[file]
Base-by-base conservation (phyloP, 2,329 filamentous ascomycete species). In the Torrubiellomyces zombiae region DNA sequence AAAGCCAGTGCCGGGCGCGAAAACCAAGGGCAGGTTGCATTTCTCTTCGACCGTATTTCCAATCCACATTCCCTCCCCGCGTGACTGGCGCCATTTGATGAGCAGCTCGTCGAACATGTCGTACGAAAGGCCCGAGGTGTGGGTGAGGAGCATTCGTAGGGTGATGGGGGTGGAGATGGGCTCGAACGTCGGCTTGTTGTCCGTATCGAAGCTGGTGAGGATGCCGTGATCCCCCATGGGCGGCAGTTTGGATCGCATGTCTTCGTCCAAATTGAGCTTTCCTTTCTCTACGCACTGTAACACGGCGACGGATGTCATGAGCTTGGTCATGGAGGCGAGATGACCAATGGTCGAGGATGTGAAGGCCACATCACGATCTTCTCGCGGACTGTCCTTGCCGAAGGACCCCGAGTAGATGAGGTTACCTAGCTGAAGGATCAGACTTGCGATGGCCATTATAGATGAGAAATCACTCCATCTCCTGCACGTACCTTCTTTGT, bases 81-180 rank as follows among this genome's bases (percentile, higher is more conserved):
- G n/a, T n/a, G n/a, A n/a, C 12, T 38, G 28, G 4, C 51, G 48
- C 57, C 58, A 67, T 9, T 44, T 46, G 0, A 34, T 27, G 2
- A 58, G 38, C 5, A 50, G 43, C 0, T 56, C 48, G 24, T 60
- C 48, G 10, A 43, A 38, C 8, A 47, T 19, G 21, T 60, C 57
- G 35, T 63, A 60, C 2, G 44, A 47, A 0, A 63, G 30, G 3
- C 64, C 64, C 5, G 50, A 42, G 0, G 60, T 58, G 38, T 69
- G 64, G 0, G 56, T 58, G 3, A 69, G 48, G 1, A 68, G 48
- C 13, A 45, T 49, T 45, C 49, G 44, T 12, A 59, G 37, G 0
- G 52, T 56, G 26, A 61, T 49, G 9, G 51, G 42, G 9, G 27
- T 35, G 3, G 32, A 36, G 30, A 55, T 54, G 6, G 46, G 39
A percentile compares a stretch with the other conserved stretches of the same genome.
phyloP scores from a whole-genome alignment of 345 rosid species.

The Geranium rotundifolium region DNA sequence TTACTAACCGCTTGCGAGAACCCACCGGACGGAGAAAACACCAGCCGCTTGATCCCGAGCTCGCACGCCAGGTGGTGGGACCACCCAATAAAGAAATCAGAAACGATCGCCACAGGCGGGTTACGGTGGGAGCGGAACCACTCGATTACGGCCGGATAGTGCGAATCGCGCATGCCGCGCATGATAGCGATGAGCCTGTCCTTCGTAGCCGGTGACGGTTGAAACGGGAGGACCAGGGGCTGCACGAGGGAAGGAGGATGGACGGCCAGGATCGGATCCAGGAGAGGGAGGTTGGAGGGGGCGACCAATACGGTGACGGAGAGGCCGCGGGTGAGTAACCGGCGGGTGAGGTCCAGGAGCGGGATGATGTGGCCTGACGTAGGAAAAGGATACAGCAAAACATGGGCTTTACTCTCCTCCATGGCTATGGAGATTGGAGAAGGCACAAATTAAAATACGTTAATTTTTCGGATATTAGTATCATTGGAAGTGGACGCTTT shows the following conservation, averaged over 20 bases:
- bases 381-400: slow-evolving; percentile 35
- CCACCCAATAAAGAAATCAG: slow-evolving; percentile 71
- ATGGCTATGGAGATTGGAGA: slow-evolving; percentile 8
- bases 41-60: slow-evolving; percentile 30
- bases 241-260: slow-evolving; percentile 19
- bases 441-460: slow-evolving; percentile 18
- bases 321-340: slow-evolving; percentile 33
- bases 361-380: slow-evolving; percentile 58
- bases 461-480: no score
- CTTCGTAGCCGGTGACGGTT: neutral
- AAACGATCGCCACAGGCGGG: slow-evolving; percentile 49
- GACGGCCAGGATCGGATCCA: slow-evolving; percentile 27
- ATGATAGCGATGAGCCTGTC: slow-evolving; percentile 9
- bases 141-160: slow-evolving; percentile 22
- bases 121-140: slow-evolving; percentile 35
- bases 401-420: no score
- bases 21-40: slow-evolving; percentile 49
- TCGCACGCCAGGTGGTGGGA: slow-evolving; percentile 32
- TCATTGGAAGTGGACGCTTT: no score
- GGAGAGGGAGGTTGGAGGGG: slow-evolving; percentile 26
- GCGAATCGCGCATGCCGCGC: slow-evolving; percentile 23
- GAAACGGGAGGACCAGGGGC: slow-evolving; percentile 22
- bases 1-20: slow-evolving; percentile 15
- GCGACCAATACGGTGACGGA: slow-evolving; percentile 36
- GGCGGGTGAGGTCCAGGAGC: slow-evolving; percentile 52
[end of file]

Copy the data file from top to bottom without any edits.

Base-by-base conservation (phyloP, 2,329 filamentous ascomycete species). In the Torrubiellomyces zombiae region DNA sequence AAAGCCAGTGCCGGGCGCGAAAACCAAGGGCAGGTTGCATTTCTCTTCGACCGTATTTCCAATCCACATTCCCTCCCCGCGTGACTGGCGCCATTTGATGAGCAGCTCGTCGAACATGTCGTACGAAAGGCCCGAGGTGTGGGTGAGGAGCATTCGTAGGGTGATGGGGGTGGAGATGGGCTCGAACGTCGGCTTGTTGTCCGTATCGAAGCTGGTGAGGATGCCGTGATCCCCCATGGGCGGCAGTTTGGATCGCATGTCTTCGTCCAAATTGAGCTTTCCTTTCTCTACGCACTGTAACACGGCGACGGATGTCATGAGCTTGGTCATGGAGGCGAGATGACCAATGGTCGAGGATGTGAAGGCCACATCACGATCTTCTCGCGGACTGTCCTTGCCGAAGGACCCCGAGTAGATGAGGTTACCTAGCTGAAGGATCAGACTTGCGATGGCCATTATAGATGAGAAATCACTCCATCTCCTGCACGTACCTTCTTTGT, bases 81-180 rank as follows among this genome's bases (percentile, higher is more conserved):
- G n/a, T n/a, G n/a, A n/a, C 12, T 38, G 28, G 4, C 51, G 48
- C 57, C 58, A 67, T 9, T 44, T 46, G 0, A 34, T 27, G 2
- A 58, G 38, C 5, A 50, G 43, C 0, T 56, C 48, G 24, T 60
- C 48, G 10, A 43, A 38, C 8, A 47, T 19, G 21, T 60, C 57
- G 35, T 63, A 60, C 2, G 44, A 47, A 0, A 63, G 30, G 3
- C 64, C 64, C 5, G 50, A 42, G 0, G 60, T 58, G 38, T 69
- G 64, G 0, G 56, T 58, G 3, A 69, G 48, G 1, A 68, G 48
- C 13, A 45, T 49, T 45, C 49, G 44, T 12, A 59, G 37, G 0
- G 52, T 56, G 26, A 61, T 49, G 9, G 51, G 42, G 9, G 27
- T 35, G 3, G 32, A 36, G 30, A 55, T 54, G 6, G 46, G 39
A percentile compares a stretch with the other conserved stretches of the same genome.
phyloP scores from a whole-genome alignment of 345 rosid species.

The Geranium rotundifolium region DNA sequence TTACTAACCGCTTGCGAGAACCCACCGGACGGAGAAAACACCAGCCGCTTGATCCCGAGCTCGCACGCCAGGTGGTGGGACCACCCAATAAAGAAATCAGAAACGATCGCCACAGGCGGGTTACGGTGGGAGCGGAACCACTCGATTACGGCCGGATAGTGCGAATCGCGCATGCCGCGCATGATAGCGATGAGCCTGTCCTTCGTAGCCGGTGACGGTTGAAACGGGAGGACCAGGGGCTGCACGAGGGAAGGAGGATGGACGGCCAGGATCGGATCCAGGAGAGGGAGGTTGGAGGGGGCGACCAATACGGTGACGGAGAGGCCGCGGGTGAGTAACCGGCGGGTGAGGTCCAGGAGCGGGATGATGTGGCCTGACGTAGGAAAAGGATACAGCAAAACATGGGCTTTACTCTCCTCCATGGCTATGGAGATTGGAGAAGGCACAAATTAAAATACGTTAATTTTTCGGATATTAGTATCATTGGAAGTGGACGCTTT shows the following conservation, averaged over 20 bases:
- bases 381-400: slow-evolving; percentile 35
- CCACCCAATAAAGAAATCAG: slow-evolving; percentile 71
- ATGGCTATGGAGATTGGAGA: slow-evolving; percentile 8
- bases 41-60: slow-evolving; percentile 30
- bases 241-260: slow-evolving; percentile 19
- bases 441-460: slow-evolving; percentile 18
- bases 321-340: slow-evolving; percentile 33
- bases 361-380: slow-evolving; percentile 58
- bases 461-480: no score
- CTTCGTAGCCGGTGACGGTT: neutral
- AAACGATCGCCACAGGCGGG: slow-evolving; percentile 49
- GACGGCCAGGATCGGATCCA: slow-evolving; percentile 27
- ATGATAGCGATGAGCCTGTC: slow-evolving; percentile 9
- bases 141-160: slow-evolving; percentile 22
- bases 121-140: slow-evolving; percentile 35
- bases 401-420: no score
- bases 21-40: slow-evolving; percentile 49
- TCGCACGCCAGGTGGTGGGA: slow-evolving; percentile 32
- TCATTGGAAGTGGACGCTTT: no score
- GGAGAGGGAGGTTGGAGGGG: slow-evolving; percentile 26
- GCGAATCGCGCATGCCGCGC: slow-evolving; percentile 23
- GAAACGGGAGGACCAGGGGC: slow-evolving; percentile 22
- bases 1-20: slow-evolving; percentile 15
- GCGACCAATACGGTGACGGA: slow-evolving; percentile 36
- GGCGGGTGAGGTCCAGGAGC: slow-evolving; percentile 52